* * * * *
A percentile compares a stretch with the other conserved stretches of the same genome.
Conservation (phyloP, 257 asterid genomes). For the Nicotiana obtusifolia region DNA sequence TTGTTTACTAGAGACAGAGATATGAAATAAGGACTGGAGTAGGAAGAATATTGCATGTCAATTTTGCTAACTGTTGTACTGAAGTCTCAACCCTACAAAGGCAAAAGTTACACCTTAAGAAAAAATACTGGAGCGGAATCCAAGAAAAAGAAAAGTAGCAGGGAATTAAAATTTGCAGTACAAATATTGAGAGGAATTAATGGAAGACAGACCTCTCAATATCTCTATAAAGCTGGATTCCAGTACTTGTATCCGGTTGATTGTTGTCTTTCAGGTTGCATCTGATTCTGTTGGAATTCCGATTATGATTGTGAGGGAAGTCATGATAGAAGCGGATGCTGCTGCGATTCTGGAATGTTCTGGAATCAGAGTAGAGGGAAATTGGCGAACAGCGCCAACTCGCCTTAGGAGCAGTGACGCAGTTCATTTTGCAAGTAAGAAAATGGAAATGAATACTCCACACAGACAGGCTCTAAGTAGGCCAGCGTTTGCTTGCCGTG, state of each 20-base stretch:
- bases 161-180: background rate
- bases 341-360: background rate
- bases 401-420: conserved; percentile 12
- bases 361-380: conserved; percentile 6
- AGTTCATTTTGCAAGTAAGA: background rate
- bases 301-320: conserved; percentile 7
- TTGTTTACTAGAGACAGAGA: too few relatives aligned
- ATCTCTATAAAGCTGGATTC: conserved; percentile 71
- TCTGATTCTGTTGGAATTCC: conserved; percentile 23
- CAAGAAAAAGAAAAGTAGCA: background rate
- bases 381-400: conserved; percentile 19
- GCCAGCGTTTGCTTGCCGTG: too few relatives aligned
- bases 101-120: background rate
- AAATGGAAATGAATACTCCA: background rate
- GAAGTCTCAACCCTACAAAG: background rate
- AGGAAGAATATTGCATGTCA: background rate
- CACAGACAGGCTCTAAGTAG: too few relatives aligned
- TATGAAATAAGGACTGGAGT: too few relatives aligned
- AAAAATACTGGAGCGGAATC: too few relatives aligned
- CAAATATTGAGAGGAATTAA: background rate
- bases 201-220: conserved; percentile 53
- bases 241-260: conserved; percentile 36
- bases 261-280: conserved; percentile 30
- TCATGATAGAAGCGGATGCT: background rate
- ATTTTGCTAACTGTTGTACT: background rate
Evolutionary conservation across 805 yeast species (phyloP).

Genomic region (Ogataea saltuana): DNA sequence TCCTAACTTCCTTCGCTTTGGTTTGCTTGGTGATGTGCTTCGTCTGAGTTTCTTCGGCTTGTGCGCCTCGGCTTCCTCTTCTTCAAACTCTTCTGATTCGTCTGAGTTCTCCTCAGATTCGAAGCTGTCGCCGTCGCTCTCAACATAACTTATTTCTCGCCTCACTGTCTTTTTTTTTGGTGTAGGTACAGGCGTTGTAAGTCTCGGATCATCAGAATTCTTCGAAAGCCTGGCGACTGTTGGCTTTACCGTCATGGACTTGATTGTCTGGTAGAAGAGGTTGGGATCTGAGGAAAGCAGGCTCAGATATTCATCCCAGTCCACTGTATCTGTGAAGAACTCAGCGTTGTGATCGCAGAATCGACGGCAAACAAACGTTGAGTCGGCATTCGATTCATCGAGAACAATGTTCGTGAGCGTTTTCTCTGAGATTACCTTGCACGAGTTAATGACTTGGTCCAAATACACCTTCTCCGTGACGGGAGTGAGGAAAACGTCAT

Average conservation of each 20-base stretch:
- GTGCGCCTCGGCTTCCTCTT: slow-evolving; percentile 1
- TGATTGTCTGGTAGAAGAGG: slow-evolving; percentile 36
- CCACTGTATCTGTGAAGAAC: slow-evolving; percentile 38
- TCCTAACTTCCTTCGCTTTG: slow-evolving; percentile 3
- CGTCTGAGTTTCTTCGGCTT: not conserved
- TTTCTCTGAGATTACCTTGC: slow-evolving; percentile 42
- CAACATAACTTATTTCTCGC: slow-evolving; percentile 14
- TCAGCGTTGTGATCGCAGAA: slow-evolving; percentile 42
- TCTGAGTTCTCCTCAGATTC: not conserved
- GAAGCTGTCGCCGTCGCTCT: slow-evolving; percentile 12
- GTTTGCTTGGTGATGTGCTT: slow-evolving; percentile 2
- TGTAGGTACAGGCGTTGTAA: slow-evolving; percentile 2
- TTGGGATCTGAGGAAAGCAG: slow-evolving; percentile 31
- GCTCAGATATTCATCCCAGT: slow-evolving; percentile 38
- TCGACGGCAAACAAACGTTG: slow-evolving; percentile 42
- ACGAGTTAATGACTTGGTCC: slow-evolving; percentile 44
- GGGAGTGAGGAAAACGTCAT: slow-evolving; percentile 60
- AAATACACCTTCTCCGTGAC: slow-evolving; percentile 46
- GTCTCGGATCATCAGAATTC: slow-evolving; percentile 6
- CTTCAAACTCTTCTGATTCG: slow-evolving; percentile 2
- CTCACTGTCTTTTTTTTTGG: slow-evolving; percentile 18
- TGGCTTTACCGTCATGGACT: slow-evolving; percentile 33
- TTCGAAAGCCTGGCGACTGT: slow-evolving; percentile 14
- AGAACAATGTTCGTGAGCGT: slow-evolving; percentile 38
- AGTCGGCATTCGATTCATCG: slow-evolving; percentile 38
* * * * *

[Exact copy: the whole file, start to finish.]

A percentile compares a stretch with the other conserved stretches of the same genome.
Conservation (phyloP, 257 asterid genomes). For the Nicotiana obtusifolia region DNA sequence TTGTTTACTAGAGACAGAGATATGAAATAAGGACTGGAGTAGGAAGAATATTGCATGTCAATTTTGCTAACTGTTGTACTGAAGTCTCAACCCTACAAAGGCAAAAGTTACACCTTAAGAAAAAATACTGGAGCGGAATCCAAGAAAAAGAAAAGTAGCAGGGAATTAAAATTTGCAGTACAAATATTGAGAGGAATTAATGGAAGACAGACCTCTCAATATCTCTATAAAGCTGGATTCCAGTACTTGTATCCGGTTGATTGTTGTCTTTCAGGTTGCATCTGATTCTGTTGGAATTCCGATTATGATTGTGAGGGAAGTCATGATAGAAGCGGATGCTGCTGCGATTCTGGAATGTTCTGGAATCAGAGTAGAGGGAAATTGGCGAACAGCGCCAACTCGCCTTAGGAGCAGTGACGCAGTTCATTTTGCAAGTAAGAAAATGGAAATGAATACTCCACACAGACAGGCTCTAAGTAGGCCAGCGTTTGCTTGCCGTG, state of each 20-base stretch:
- bases 161-180: background rate
- bases 341-360: background rate
- bases 401-420: conserved; percentile 12
- bases 361-380: conserved; percentile 6
- AGTTCATTTTGCAAGTAAGA: background rate
- bases 301-320: conserved; percentile 7
- TTGTTTACTAGAGACAGAGA: too few relatives aligned
- ATCTCTATAAAGCTGGATTC: conserved; percentile 71
- TCTGATTCTGTTGGAATTCC: conserved; percentile 23
- CAAGAAAAAGAAAAGTAGCA: background rate
- bases 381-400: conserved; percentile 19
- GCCAGCGTTTGCTTGCCGTG: too few relatives aligned
- bases 101-120: background rate
- AAATGGAAATGAATACTCCA: background rate
- GAAGTCTCAACCCTACAAAG: background rate
- AGGAAGAATATTGCATGTCA: background rate
- CACAGACAGGCTCTAAGTAG: too few relatives aligned
- TATGAAATAAGGACTGGAGT: too few relatives aligned
- AAAAATACTGGAGCGGAATC: too few relatives aligned
- CAAATATTGAGAGGAATTAA: background rate
- bases 201-220: conserved; percentile 53
- bases 241-260: conserved; percentile 36
- bases 261-280: conserved; percentile 30
- TCATGATAGAAGCGGATGCT: background rate
- ATTTTGCTAACTGTTGTACT: background rate
Evolutionary conservation across 805 yeast species (phyloP).

Genomic region (Ogataea saltuana): DNA sequence TCCTAACTTCCTTCGCTTTGGTTTGCTTGGTGATGTGCTTCGTCTGAGTTTCTTCGGCTTGTGCGCCTCGGCTTCCTCTTCTTCAAACTCTTCTGATTCGTCTGAGTTCTCCTCAGATTCGAAGCTGTCGCCGTCGCTCTCAACATAACTTATTTCTCGCCTCACTGTCTTTTTTTTTGGTGTAGGTACAGGCGTTGTAAGTCTCGGATCATCAGAATTCTTCGAAAGCCTGGCGACTGTTGGCTTTACCGTCATGGACTTGATTGTCTGGTAGAAGAGGTTGGGATCTGAGGAAAGCAGGCTCAGATATTCATCCCAGTCCACTGTATCTGTGAAGAACTCAGCGTTGTGATCGCAGAATCGACGGCAAACAAACGTTGAGTCGGCATTCGATTCATCGAGAACAATGTTCGTGAGCGTTTTCTCTGAGATTACCTTGCACGAGTTAATGACTTGGTCCAAATACACCTTCTCCGTGACGGGAGTGAGGAAAACGTCAT

Average conservation of each 20-base stretch:
- GTGCGCCTCGGCTTCCTCTT: slow-evolving; percentile 1
- TGATTGTCTGGTAGAAGAGG: slow-evolving; percentile 36
- CCACTGTATCTGTGAAGAAC: slow-evolving; percentile 38
- TCCTAACTTCCTTCGCTTTG: slow-evolving; percentile 3
- CGTCTGAGTTTCTTCGGCTT: not conserved
- TTTCTCTGAGATTACCTTGC: slow-evolving; percentile 42
- CAACATAACTTATTTCTCGC: slow-evolving; percentile 14
- TCAGCGTTGTGATCGCAGAA: slow-evolving; percentile 42
- TCTGAGTTCTCCTCAGATTC: not conserved
- GAAGCTGTCGCCGTCGCTCT: slow-evolving; percentile 12
- GTTTGCTTGGTGATGTGCTT: slow-evolving; percentile 2
- TGTAGGTACAGGCGTTGTAA: slow-evolving; percentile 2
- TTGGGATCTGAGGAAAGCAG: slow-evolving; percentile 31
- GCTCAGATATTCATCCCAGT: slow-evolving; percentile 38
- TCGACGGCAAACAAACGTTG: slow-evolving; percentile 42
- ACGAGTTAATGACTTGGTCC: slow-evolving; percentile 44
- GGGAGTGAGGAAAACGTCAT: slow-evolving; percentile 60
- AAATACACCTTCTCCGTGAC: slow-evolving; percentile 46
- GTCTCGGATCATCAGAATTC: slow-evolving; percentile 6
- CTTCAAACTCTTCTGATTCG: slow-evolving; percentile 2
- CTCACTGTCTTTTTTTTTGG: slow-evolving; percentile 18
- TGGCTTTACCGTCATGGACT: slow-evolving; percentile 33
- TTCGAAAGCCTGGCGACTGT: slow-evolving; percentile 14
- AGAACAATGTTCGTGAGCGT: slow-evolving; percentile 38
- AGTCGGCATTCGATTCATCG: slow-evolving; percentile 38